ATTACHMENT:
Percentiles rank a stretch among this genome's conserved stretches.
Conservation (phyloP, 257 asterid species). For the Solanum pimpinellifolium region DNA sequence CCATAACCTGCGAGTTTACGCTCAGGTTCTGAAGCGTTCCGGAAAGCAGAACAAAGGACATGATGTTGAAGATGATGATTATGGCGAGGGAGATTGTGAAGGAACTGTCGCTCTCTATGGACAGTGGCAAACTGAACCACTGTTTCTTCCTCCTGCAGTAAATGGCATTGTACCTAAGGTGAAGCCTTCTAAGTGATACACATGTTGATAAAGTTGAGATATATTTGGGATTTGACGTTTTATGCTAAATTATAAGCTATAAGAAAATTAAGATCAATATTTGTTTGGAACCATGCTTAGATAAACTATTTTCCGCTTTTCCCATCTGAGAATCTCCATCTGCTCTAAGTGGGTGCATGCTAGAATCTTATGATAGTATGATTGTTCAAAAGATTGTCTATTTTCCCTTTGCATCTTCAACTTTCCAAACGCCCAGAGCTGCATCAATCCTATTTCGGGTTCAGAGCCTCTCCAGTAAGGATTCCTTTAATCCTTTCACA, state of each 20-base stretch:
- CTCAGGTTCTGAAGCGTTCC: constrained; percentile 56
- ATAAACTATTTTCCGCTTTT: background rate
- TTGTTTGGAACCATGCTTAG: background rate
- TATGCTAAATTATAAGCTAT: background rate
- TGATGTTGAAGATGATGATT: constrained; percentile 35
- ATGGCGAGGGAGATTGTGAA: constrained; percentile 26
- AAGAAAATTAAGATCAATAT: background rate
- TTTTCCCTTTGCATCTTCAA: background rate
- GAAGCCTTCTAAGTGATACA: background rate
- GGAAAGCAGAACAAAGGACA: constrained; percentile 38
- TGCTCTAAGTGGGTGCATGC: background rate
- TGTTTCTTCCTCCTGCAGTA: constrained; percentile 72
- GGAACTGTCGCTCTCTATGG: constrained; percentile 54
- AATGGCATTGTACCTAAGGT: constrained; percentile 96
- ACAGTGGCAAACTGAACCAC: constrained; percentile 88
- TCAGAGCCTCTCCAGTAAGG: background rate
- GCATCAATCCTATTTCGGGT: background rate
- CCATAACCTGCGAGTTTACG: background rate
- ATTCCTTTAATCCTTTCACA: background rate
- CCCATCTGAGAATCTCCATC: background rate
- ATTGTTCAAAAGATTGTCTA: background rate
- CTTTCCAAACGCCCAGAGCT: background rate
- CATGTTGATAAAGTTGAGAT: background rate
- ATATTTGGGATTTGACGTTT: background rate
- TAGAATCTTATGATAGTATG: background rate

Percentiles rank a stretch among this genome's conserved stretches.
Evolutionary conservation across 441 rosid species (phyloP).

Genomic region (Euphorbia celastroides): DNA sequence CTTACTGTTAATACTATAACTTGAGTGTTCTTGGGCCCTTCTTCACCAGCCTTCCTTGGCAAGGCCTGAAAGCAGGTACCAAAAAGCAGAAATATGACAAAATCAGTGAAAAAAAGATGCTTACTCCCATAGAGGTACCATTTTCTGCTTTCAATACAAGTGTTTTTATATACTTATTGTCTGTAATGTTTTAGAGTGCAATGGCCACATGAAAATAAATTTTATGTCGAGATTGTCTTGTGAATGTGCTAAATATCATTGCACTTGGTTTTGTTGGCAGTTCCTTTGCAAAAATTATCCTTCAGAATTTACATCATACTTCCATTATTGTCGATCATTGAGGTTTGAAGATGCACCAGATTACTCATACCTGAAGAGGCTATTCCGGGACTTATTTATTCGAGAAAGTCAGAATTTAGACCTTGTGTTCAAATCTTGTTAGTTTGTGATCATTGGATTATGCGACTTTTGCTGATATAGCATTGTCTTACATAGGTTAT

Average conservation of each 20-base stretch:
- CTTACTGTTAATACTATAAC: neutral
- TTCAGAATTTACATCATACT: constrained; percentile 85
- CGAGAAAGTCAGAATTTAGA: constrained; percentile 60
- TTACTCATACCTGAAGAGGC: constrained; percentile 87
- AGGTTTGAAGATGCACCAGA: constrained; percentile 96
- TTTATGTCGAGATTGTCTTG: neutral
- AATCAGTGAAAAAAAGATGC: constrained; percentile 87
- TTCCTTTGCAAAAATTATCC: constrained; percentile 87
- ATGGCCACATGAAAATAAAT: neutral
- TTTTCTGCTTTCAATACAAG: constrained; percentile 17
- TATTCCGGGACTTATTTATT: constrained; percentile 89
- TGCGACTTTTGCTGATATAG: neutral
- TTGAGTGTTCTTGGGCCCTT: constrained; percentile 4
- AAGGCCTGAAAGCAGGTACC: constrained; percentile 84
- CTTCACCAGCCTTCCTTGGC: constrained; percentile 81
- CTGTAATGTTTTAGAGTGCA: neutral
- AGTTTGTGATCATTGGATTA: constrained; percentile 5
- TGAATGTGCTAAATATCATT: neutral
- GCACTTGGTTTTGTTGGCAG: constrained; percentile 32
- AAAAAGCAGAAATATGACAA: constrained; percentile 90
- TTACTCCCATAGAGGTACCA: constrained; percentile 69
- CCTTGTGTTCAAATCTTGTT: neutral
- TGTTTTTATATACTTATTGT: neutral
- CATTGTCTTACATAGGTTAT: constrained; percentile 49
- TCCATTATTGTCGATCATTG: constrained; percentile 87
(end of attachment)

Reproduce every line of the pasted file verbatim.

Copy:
Percentiles rank a stretch among this genome's conserved stretches.
Conservation (phyloP, 257 asterid species). For the Solanum pimpinellifolium region DNA sequence CCATAACCTGCGAGTTTACGCTCAGGTTCTGAAGCGTTCCGGAAAGCAGAACAAAGGACATGATGTTGAAGATGATGATTATGGCGAGGGAGATTGTGAAGGAACTGTCGCTCTCTATGGACAGTGGCAAACTGAACCACTGTTTCTTCCTCCTGCAGTAAATGGCATTGTACCTAAGGTGAAGCCTTCTAAGTGATACACATGTTGATAAAGTTGAGATATATTTGGGATTTGACGTTTTATGCTAAATTATAAGCTATAAGAAAATTAAGATCAATATTTGTTTGGAACCATGCTTAGATAAACTATTTTCCGCTTTTCCCATCTGAGAATCTCCATCTGCTCTAAGTGGGTGCATGCTAGAATCTTATGATAGTATGATTGTTCAAAAGATTGTCTATTTTCCCTTTGCATCTTCAACTTTCCAAACGCCCAGAGCTGCATCAATCCTATTTCGGGTTCAGAGCCTCTCCAGTAAGGATTCCTTTAATCCTTTCACA, state of each 20-base stretch:
- CTCAGGTTCTGAAGCGTTCC: constrained; percentile 56
- ATAAACTATTTTCCGCTTTT: background rate
- TTGTTTGGAACCATGCTTAG: background rate
- TATGCTAAATTATAAGCTAT: background rate
- TGATGTTGAAGATGATGATT: constrained; percentile 35
- ATGGCGAGGGAGATTGTGAA: constrained; percentile 26
- AAGAAAATTAAGATCAATAT: background rate
- TTTTCCCTTTGCATCTTCAA: background rate
- GAAGCCTTCTAAGTGATACA: background rate
- GGAAAGCAGAACAAAGGACA: constrained; percentile 38
- TGCTCTAAGTGGGTGCATGC: background rate
- TGTTTCTTCCTCCTGCAGTA: constrained; percentile 72
- GGAACTGTCGCTCTCTATGG: constrained; percentile 54
- AATGGCATTGTACCTAAGGT: constrained; percentile 96
- ACAGTGGCAAACTGAACCAC: constrained; percentile 88
- TCAGAGCCTCTCCAGTAAGG: background rate
- GCATCAATCCTATTTCGGGT: background rate
- CCATAACCTGCGAGTTTACG: background rate
- ATTCCTTTAATCCTTTCACA: background rate
- CCCATCTGAGAATCTCCATC: background rate
- ATTGTTCAAAAGATTGTCTA: background rate
- CTTTCCAAACGCCCAGAGCT: background rate
- CATGTTGATAAAGTTGAGAT: background rate
- ATATTTGGGATTTGACGTTT: background rate
- TAGAATCTTATGATAGTATG: background rate

Percentiles rank a stretch among this genome's conserved stretches.
Evolutionary conservation across 441 rosid species (phyloP).

Genomic region (Euphorbia celastroides): DNA sequence CTTACTGTTAATACTATAACTTGAGTGTTCTTGGGCCCTTCTTCACCAGCCTTCCTTGGCAAGGCCTGAAAGCAGGTACCAAAAAGCAGAAATATGACAAAATCAGTGAAAAAAAGATGCTTACTCCCATAGAGGTACCATTTTCTGCTTTCAATACAAGTGTTTTTATATACTTATTGTCTGTAATGTTTTAGAGTGCAATGGCCACATGAAAATAAATTTTATGTCGAGATTGTCTTGTGAATGTGCTAAATATCATTGCACTTGGTTTTGTTGGCAGTTCCTTTGCAAAAATTATCCTTCAGAATTTACATCATACTTCCATTATTGTCGATCATTGAGGTTTGAAGATGCACCAGATTACTCATACCTGAAGAGGCTATTCCGGGACTTATTTATTCGAGAAAGTCAGAATTTAGACCTTGTGTTCAAATCTTGTTAGTTTGTGATCATTGGATTATGCGACTTTTGCTGATATAGCATTGTCTTACATAGGTTAT

Average conservation of each 20-base stretch:
- CTTACTGTTAATACTATAAC: neutral
- TTCAGAATTTACATCATACT: constrained; percentile 85
- CGAGAAAGTCAGAATTTAGA: constrained; percentile 60
- TTACTCATACCTGAAGAGGC: constrained; percentile 87
- AGGTTTGAAGATGCACCAGA: constrained; percentile 96
- TTTATGTCGAGATTGTCTTG: neutral
- AATCAGTGAAAAAAAGATGC: constrained; percentile 87
- TTCCTTTGCAAAAATTATCC: constrained; percentile 87
- ATGGCCACATGAAAATAAAT: neutral
- TTTTCTGCTTTCAATACAAG: constrained; percentile 17
- TATTCCGGGACTTATTTATT: constrained; percentile 89
- TGCGACTTTTGCTGATATAG: neutral
- TTGAGTGTTCTTGGGCCCTT: constrained; percentile 4
- AAGGCCTGAAAGCAGGTACC: constrained; percentile 84
- CTTCACCAGCCTTCCTTGGC: constrained; percentile 81
- CTGTAATGTTTTAGAGTGCA: neutral
- AGTTTGTGATCATTGGATTA: constrained; percentile 5
- TGAATGTGCTAAATATCATT: neutral
- GCACTTGGTTTTGTTGGCAG: constrained; percentile 32
- AAAAAGCAGAAATATGACAA: constrained; percentile 90
- TTACTCCCATAGAGGTACCA: constrained; percentile 69
- CCTTGTGTTCAAATCTTGTT: neutral
- TGTTTTTATATACTTATTGT: neutral
- CATTGTCTTACATAGGTTAT: constrained; percentile 49
- TCCATTATTGTCGATCATTG: constrained; percentile 87